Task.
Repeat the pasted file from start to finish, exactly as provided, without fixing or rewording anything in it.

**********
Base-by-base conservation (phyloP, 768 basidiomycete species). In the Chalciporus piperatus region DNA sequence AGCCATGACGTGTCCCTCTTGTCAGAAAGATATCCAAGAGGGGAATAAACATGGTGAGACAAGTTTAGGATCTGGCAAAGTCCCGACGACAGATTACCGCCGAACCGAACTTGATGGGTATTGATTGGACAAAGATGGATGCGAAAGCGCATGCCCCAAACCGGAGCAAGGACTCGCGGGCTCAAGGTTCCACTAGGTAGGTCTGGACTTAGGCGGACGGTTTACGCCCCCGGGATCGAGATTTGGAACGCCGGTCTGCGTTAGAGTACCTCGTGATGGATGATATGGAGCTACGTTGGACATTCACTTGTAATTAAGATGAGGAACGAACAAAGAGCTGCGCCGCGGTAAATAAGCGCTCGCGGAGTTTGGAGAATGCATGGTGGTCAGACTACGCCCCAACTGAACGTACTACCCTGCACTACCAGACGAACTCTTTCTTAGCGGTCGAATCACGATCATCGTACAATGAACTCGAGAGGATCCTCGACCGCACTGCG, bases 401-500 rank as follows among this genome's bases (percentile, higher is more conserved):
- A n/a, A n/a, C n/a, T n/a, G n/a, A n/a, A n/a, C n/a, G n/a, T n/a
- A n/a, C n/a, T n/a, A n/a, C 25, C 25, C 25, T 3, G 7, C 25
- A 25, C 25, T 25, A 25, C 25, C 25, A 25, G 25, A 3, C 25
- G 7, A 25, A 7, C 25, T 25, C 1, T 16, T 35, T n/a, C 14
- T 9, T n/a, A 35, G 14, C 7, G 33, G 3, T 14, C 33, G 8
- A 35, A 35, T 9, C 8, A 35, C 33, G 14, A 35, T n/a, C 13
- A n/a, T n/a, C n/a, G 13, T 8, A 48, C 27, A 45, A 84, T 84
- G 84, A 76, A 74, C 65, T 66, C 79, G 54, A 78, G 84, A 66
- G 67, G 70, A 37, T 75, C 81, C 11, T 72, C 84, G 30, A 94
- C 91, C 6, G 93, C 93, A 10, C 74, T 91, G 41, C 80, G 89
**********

Base-by-base conservation (phyloP, 768 basidiomycete species). In the Chalciporus piperatus region DNA sequence AGCCATGACGTGTCCCTCTTGTCAGAAAGATATCCAAGAGGGGAATAAACATGGTGAGACAAGTTTAGGATCTGGCAAAGTCCCGACGACAGATTACCGCCGAACCGAACTTGATGGGTATTGATTGGACAAAGATGGATGCGAAAGCGCATGCCCCAAACCGGAGCAAGGACTCGCGGGCTCAAGGTTCCACTAGGTAGGTCTGGACTTAGGCGGACGGTTTACGCCCCCGGGATCGAGATTTGGAACGCCGGTCTGCGTTAGAGTACCTCGTGATGGATGATATGGAGCTACGTTGGACATTCACTTGTAATTAAGATGAGGAACGAACAAAGAGCTGCGCCGCGGTAAATAAGCGCTCGCGGAGTTTGGAGAATGCATGGTGGTCAGACTACGCCCCAACTGAACGTACTACCCTGCACTACCAGACGAACTCTTTCTTAGCGGTCGAATCACGATCATCGTACAATGAACTCGAGAGGATCCTCGACCGCACTGCG, bases 401-500 rank as follows among this genome's bases (percentile, higher is more conserved):
- A n/a, A n/a, C n/a, T n/a, G n/a, A n/a, A n/a, C n/a, G n/a, T n/a
- A n/a, C n/a, T n/a, A n/a, C 25, C 25, C 25, T 3, G 7, C 25
- A 25, C 25, T 25, A 25, C 25, C 25, A 25, G 25, A 3, C 25
- G 7, A 25, A 7, C 25, T 25, C 1, T 16, T 35, T n/a, C 14
- T 9, T n/a, A 35, G 14, C 7, G 33, G 3, T 14, C 33, G 8
- A 35, A 35, T 9, C 8, A 35, C 33, G 14, A 35, T n/a, C 13
- A n/a, T n/a, C n/a, G 13, T 8, A 48, C 27, A 45, A 84, T 84
- G 84, A 76, A 74, C 65, T 66, C 79, G 54, A 78, G 84, A 66
- G 67, G 70, A 37, T 75, C 81, C 11, T 72, C 84, G 30, A 94
- C 91, C 6, G 93, C 93, A 10, C 74, T 91, G 41, C 80, G 89